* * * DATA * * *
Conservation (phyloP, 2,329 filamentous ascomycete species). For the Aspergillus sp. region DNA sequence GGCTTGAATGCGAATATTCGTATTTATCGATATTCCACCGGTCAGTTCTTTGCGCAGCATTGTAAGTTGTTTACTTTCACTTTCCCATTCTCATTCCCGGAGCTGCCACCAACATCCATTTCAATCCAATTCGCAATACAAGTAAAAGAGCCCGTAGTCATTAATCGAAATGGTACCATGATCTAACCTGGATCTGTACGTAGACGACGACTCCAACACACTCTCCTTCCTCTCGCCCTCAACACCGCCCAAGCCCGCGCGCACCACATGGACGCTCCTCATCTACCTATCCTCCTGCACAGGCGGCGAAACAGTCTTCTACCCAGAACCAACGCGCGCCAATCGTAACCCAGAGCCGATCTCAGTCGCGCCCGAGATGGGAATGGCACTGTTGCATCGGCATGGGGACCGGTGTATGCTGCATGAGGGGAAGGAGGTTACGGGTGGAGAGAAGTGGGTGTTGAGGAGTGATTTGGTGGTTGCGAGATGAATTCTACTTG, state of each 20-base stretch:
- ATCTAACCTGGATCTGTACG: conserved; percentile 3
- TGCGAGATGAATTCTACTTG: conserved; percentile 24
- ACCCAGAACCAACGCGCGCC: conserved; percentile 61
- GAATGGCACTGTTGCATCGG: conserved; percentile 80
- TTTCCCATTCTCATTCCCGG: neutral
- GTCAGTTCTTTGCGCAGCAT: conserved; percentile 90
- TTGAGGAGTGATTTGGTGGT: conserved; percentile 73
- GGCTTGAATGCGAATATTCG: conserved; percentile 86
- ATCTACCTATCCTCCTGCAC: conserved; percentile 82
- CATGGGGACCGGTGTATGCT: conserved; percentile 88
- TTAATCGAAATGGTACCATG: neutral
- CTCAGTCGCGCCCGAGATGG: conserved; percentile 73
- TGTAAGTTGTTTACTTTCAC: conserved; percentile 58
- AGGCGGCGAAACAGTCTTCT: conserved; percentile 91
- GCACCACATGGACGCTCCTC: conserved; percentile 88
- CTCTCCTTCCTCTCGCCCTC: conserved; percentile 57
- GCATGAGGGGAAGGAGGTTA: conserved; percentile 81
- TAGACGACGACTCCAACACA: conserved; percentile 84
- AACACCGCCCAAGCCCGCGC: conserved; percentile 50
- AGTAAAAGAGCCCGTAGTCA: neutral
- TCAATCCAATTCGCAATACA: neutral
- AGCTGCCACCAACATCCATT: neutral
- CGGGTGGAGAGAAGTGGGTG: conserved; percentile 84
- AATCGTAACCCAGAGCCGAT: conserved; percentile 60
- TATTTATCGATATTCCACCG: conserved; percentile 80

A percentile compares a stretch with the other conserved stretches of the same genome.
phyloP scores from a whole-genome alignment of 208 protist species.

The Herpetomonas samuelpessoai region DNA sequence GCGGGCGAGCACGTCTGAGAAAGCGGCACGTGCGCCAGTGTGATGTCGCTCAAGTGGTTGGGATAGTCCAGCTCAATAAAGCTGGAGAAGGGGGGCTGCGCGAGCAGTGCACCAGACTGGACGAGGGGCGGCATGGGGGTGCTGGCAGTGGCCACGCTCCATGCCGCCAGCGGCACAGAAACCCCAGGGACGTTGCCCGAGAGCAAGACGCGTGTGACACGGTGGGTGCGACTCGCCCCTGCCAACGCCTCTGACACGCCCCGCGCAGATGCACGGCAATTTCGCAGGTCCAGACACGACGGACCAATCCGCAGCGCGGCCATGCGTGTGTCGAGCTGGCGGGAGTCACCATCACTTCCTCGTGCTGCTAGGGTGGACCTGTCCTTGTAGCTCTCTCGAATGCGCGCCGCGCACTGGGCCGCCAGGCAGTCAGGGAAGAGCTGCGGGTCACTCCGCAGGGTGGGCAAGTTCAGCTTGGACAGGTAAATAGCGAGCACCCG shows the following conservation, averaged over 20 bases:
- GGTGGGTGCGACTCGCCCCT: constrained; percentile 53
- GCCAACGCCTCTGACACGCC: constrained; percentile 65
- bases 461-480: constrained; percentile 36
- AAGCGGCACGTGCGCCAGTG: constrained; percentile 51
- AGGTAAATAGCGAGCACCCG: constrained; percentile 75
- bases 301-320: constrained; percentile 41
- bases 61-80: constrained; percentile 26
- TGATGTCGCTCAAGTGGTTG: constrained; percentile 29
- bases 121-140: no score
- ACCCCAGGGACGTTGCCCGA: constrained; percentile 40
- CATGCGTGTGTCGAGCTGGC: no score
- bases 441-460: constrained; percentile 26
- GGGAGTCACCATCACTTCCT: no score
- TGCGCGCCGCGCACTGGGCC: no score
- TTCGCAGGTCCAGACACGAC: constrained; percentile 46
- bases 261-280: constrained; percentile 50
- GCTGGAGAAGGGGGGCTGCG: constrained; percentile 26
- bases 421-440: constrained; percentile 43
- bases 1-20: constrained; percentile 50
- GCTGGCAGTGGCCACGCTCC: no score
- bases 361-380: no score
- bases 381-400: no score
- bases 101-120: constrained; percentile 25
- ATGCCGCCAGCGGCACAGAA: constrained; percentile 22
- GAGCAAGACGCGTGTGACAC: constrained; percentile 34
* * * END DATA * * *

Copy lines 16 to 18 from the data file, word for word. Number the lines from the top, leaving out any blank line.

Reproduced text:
- GCACCACATGGACGCTCCTC: conserved; percentile 88
- CTCTCCTTCCTCTCGCCCTC: conserved; percentile 57
- GCATGAGGGGAAGGAGGTTA: conserved; percentile 81